A recently released report found that products such as tampons, menstrual pads, douches, sprays and washes contain chemicals that are known carcinogens, reproductive toxins, endocrine disruptors, pesticides and allergens.
The report, Chem Fatale, which was published by Women’s Voices for the Earth (WVE) — a national organization that works to eliminate toxic chemicals that harm women’s health — says that current regulations on chemicals used in feminine-care products are not sufficient to protect public health, since no government agency requires the maker to disclose the ingredients used.
According to the report, the most popular feminine-care products are tampons and menstrual pads, which are used by 70-85 percent of women. WVE reported that tampons were found to have dioxins or pesticide residue, which are chemicals that have been linked to cancer, hormone disruptors, allergens and irritants from unlisted fragrance ingredients.
Douches, sprays, washes, and wipes are used by a smaller percentage of women, between 10-40 percent, and are used more among black, Hispanic and low-income women. These products were found to contain toxic preservatives such as parabens, hormone disruptors, and other chemicals that release cancer-causing formaldehyde.
WVE released the report as part of a campaign to encourage consumers of feminine-care products to demand more federal oversight when it comes to the $3 billion feminine-care industry. Specifically, the organization wants Procter & Gamble, the makers of Tampax and Always, to share the ingredients used in tampons and pads and to pledge to eliminate toxic chemicals from the ingredient list.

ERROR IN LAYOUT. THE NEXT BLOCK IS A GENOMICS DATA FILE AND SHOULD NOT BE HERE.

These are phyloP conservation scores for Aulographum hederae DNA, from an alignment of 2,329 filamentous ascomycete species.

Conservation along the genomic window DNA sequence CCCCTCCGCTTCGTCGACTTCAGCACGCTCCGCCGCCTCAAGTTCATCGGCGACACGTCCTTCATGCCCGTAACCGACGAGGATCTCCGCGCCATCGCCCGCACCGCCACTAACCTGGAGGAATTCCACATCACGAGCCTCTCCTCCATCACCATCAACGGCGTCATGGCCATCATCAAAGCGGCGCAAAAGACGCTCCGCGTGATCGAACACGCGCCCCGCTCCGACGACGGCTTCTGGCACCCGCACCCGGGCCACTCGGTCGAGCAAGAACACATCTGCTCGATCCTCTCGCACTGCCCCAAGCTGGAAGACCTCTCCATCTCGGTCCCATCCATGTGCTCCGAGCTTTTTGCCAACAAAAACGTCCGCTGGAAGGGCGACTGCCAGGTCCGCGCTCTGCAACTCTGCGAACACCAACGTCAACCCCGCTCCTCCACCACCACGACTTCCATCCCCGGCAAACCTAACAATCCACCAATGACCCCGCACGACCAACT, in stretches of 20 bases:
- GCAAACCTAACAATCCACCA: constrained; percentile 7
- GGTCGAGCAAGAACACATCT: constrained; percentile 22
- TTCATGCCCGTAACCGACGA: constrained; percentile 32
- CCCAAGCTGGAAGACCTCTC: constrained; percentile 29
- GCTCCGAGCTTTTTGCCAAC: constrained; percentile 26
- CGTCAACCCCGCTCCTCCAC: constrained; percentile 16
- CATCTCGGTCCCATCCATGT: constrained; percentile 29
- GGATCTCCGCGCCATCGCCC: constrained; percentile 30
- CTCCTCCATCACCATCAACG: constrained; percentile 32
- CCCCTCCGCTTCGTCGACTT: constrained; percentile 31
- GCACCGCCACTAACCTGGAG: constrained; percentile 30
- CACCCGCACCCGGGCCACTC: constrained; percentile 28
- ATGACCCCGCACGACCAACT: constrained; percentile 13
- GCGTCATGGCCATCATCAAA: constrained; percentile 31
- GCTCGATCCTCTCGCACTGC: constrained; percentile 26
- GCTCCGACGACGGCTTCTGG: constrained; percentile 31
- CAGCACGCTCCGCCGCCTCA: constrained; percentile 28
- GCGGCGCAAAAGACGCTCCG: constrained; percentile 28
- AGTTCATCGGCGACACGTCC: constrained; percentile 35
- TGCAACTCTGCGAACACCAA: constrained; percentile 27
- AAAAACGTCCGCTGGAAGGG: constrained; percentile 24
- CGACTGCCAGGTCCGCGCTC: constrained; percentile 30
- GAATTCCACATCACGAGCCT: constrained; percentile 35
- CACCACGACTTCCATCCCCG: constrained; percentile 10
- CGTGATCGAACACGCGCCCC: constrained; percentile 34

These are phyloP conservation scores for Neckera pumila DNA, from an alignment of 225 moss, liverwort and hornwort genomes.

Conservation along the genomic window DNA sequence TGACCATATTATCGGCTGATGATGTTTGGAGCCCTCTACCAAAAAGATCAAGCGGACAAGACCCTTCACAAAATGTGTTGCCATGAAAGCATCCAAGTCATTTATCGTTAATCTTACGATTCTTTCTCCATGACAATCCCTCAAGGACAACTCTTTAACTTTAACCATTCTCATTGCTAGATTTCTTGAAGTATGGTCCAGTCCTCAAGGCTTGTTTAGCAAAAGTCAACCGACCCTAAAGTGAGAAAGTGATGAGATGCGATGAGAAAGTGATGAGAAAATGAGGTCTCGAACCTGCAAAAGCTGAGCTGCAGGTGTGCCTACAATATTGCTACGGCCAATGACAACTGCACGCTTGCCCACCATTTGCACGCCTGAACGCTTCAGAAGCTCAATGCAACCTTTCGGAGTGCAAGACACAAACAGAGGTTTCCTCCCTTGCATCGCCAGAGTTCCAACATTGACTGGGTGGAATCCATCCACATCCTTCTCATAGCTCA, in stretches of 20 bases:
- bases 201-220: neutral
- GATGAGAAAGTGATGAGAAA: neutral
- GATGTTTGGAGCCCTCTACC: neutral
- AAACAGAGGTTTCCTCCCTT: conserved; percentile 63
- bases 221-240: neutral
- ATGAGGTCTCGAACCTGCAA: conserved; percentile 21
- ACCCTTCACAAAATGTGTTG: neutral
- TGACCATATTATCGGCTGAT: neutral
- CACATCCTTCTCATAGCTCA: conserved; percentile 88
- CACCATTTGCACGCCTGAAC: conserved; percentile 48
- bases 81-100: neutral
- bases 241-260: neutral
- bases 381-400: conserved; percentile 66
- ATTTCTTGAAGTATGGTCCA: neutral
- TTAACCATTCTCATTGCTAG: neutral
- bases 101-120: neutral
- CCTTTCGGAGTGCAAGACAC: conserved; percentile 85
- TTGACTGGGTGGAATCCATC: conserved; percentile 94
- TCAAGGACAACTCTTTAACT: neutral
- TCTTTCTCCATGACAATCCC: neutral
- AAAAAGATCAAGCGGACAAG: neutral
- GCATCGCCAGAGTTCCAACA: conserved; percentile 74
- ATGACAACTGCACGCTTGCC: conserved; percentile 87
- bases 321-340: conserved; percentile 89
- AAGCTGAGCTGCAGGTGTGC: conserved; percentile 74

The chemicals found in feminine care products are “virtually unregulated by governmental agencies in the United States,” since neither the Food and Drug Administration (FDA) nor the Environmental Protection Agency (EPA) has the “direct authority to monitor or require safety testing for feminine-care products.
“According to the law, cosmetics, including feminine care products, sold in the United States must be free of poisonous or deleterious substances that might harm users under conditions of normal use. However, the FDA admits that it does not assess or pre-approve products before they are marketed,” the report says.
“The chemicals used in these products are a real concern given the inevitable exposure to sensitive and absorptive vulvar and vaginal tissue,” said Dr. Ami Zota, a professor of occupational and environmental health at George Washington University. “There is a clear need for more research on the health effects of these exposures on women’s health.”
According to the report’s authors, part of the concern with these products is that they are “intended for use on or in an incredibly absorbent part of a woman’s body,” but are “marketed and sold with little to no data, assuring the ingredients they contain are safe.
“Ingredients are determined ‘safe,’ operating under the premise that they are used on ordinary skin just like other cosmetic products. That means chemicals of concern such as carcinogens, reproductive toxins, endocrine disruptors, and allergens are being used on, or even in, the extremely permeable mucus membranes of the vaginal area.”